Is Your Home Handicap Accessible?

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Accessible Harford County Homes

Harford County is a place that’s proud of its services for citizens with disabilities.  Not only has a brand new sensory trail for children with disabilities recently been unveiled, Harford County Government (with thanks to the APGFCU) has set in motion plans to build a new baseball pitch that will provide young people with accessible facilities to participate in the sport.  It’s not just outdoor pursuits where members of the community may need additional support and the need to make homes more accessible is also recognized.  Accessible homes encourage independence and allow people with disabilities or mobility issues, those in ill health and the elderly, to get the most out of living in their own homes.  Let’s take a look at some ideas for those looking to make their Harford County home more accessible.

Start From The Outside In

The first step to making any home more accessible is the entryway.  For minor mobility issues, a grab rail by the front door should make entering the home via steps much easier. More severe mobility problems may call for a step free entryway; a ramp for easier access and widening of doors for wheelchairs to fit through.

A common issue is difficulty lifting and grasping objects. In this case, replacing door knobs with levers will make the door mechanism easier to operate. Harford County Government has a bank of resources that can help people decide what additional assistance is available, according to the needs of the individual.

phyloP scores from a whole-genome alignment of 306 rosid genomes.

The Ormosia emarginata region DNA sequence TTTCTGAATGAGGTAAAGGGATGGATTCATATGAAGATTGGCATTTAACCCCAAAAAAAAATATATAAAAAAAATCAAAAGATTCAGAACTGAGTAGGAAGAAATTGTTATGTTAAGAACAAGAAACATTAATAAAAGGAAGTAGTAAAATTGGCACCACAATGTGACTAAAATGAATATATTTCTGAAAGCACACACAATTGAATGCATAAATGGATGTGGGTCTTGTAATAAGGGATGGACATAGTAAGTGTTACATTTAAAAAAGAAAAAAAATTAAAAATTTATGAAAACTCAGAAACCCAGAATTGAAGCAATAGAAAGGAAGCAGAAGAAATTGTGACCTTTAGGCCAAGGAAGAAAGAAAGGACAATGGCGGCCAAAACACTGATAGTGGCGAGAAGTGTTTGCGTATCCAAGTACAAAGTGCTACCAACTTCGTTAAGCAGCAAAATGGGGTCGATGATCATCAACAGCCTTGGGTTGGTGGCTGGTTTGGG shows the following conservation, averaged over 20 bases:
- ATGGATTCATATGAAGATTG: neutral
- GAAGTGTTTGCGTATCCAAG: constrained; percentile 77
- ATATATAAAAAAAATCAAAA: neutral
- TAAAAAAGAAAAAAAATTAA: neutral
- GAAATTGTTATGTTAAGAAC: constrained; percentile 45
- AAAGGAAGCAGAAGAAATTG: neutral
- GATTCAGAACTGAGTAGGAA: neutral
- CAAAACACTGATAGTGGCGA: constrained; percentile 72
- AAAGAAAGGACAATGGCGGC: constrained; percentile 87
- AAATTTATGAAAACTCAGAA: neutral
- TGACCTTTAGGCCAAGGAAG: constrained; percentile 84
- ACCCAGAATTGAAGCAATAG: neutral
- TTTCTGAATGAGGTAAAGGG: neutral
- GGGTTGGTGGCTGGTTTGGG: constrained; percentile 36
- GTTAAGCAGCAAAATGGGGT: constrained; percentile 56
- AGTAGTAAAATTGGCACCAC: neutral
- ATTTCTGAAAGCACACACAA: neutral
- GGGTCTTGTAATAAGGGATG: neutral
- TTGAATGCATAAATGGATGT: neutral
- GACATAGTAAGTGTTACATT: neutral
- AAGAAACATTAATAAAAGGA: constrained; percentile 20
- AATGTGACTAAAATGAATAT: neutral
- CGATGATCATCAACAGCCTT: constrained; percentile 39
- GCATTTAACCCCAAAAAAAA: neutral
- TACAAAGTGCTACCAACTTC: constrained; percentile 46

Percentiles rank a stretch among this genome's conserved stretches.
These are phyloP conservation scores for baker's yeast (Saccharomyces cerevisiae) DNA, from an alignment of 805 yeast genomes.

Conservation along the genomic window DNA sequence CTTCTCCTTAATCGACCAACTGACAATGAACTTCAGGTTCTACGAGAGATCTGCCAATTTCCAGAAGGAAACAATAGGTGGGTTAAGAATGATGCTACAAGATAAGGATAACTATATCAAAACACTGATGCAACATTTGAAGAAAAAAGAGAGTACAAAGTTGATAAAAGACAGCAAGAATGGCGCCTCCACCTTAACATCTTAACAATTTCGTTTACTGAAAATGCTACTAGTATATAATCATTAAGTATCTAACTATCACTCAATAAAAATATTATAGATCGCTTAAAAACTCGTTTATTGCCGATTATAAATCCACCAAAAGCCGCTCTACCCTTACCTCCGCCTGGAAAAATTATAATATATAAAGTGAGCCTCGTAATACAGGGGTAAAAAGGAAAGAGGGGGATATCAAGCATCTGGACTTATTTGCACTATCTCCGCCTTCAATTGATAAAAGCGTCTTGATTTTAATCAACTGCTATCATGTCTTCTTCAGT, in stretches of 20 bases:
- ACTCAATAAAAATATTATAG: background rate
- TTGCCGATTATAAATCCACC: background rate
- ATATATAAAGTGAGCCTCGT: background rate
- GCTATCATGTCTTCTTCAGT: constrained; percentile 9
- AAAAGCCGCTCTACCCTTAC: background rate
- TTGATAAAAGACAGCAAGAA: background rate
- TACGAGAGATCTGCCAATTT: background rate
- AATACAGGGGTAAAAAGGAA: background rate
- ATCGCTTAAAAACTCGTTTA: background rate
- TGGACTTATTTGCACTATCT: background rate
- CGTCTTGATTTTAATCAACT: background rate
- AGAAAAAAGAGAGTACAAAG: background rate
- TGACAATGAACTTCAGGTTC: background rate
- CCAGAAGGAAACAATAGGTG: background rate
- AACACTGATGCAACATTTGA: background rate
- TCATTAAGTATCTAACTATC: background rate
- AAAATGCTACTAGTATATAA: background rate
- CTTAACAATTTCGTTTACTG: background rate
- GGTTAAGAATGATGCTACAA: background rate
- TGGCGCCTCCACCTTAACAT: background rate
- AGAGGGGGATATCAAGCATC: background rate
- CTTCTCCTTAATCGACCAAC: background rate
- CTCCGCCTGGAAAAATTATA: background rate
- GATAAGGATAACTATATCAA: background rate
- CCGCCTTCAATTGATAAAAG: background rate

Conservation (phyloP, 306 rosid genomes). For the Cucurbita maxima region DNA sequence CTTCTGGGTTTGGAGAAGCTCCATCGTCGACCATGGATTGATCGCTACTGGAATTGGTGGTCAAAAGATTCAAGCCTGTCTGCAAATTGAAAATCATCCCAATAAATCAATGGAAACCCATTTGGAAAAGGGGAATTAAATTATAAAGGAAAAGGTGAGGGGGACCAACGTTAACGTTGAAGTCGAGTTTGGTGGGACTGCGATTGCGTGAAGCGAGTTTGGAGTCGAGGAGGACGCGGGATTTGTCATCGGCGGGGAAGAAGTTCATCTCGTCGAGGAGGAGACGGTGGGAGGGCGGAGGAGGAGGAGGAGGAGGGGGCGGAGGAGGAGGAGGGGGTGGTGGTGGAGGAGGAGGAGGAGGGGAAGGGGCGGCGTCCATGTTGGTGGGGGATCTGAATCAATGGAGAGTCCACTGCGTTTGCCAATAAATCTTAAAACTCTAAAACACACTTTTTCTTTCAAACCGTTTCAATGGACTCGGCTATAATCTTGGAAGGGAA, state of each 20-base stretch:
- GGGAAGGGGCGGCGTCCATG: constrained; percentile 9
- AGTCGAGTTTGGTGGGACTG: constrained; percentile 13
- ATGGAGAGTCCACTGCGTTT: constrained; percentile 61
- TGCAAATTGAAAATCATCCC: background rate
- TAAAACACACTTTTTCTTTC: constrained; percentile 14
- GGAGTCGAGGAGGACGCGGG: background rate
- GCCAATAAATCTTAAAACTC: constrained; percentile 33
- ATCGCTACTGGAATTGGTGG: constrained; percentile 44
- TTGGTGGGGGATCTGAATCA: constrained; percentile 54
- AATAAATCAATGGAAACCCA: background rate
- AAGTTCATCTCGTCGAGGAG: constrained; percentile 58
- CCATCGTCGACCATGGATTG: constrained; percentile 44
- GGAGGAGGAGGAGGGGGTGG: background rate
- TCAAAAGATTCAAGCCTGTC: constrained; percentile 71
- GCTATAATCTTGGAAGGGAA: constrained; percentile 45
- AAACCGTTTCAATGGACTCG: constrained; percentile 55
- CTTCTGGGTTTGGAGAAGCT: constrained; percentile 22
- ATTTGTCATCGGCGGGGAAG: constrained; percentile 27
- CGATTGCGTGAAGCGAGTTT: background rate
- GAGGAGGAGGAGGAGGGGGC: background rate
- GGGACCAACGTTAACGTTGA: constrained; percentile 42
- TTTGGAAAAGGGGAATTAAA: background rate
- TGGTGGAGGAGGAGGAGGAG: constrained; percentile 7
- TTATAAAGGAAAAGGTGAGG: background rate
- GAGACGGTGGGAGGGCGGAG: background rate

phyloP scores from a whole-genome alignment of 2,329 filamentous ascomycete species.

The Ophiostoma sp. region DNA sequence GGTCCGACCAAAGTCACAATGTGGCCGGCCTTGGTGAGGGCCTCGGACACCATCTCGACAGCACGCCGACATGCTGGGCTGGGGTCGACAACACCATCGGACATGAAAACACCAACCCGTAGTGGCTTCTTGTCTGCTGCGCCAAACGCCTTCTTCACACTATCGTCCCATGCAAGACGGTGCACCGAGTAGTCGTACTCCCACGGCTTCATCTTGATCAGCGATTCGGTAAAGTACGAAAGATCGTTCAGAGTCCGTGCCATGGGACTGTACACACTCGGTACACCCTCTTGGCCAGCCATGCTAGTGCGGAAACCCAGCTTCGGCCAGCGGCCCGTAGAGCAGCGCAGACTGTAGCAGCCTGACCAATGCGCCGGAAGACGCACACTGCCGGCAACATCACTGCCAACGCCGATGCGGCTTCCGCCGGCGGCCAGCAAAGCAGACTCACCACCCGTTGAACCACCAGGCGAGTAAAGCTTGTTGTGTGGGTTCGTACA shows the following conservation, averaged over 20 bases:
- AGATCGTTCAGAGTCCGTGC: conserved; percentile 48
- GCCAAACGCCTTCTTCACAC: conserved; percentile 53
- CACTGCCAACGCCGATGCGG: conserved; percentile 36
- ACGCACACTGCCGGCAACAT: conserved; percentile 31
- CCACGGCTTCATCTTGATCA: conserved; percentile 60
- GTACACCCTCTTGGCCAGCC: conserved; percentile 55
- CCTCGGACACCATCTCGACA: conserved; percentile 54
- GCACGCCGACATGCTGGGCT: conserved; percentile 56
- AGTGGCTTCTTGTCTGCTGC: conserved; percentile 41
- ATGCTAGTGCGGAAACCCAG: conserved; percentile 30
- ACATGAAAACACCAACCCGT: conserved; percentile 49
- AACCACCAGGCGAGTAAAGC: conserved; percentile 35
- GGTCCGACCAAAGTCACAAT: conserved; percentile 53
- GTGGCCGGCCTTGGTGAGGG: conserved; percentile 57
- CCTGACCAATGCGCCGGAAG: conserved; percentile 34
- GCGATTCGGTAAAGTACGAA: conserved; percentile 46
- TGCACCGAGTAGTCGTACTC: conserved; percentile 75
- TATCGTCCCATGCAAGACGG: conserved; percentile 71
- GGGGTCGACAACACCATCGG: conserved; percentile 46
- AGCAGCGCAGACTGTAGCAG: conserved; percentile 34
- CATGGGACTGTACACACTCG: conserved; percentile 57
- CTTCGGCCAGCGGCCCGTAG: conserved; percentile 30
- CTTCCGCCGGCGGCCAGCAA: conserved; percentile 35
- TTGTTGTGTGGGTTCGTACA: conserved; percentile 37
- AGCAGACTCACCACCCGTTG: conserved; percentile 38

Adaptable Furniture and Fittings

Once inside a home, the furniture, appliances and fittings should be assessed to identify opportunities that could make accessing and operating them easier. Think about the accessibility of different rooms in the home and how using them on a day-to-day basis could be difficult for somebody with additional needs.  There are lots of ways that homes can be modified for those with limited mobility, yet unfortunately, many homes in the US are still substandard when it comes to accessibility, especially within the rental sector.

Grab bars can be fitted around a property and are especially useful in bathrooms and showers.  Widening doors and walkways will allow access for wheelchairs and removing walls to make the home more open-plan could also be considered. The height of appliances, surfaces and light switches should also be altered to the correct height for the wheelchair user. 

A further idea is to purchase furniture that can adapt according to the needs of the user.  Adjustable beds for example are invaluable for those who have become bedroom bound; by simply pushing a button they can adjust the bed to a sitting position. Automated closets operate in a similar way and will bring clothes within easy reach at the touch of a button.

Utilize New Technology

Some 39 million Americans now own a smart speaker, and with their rising popularity, voice control technology is becoming commonplace in homes. Google Home, Amazon Echo and other alternative systems all have the ability to operate lights, heating, appliances and automated systems (such as window blinds or doors) without needing to physically touch them.   The technology is relatively new and as it develops and becomes more affordable/easier to use, it could be a game changer for those with physical impairments or mobility issues.

Enabling those with a mobility issue or a disability to live in their own home can be both a comfort and an important part of not feeling reliant on others. Whether utilizing the latest technology or introducing simple adaptations to existing furniture and fittings, there are lots of ways to make this process easier for the individual involved.  In turn empowering them to stay independent and safe.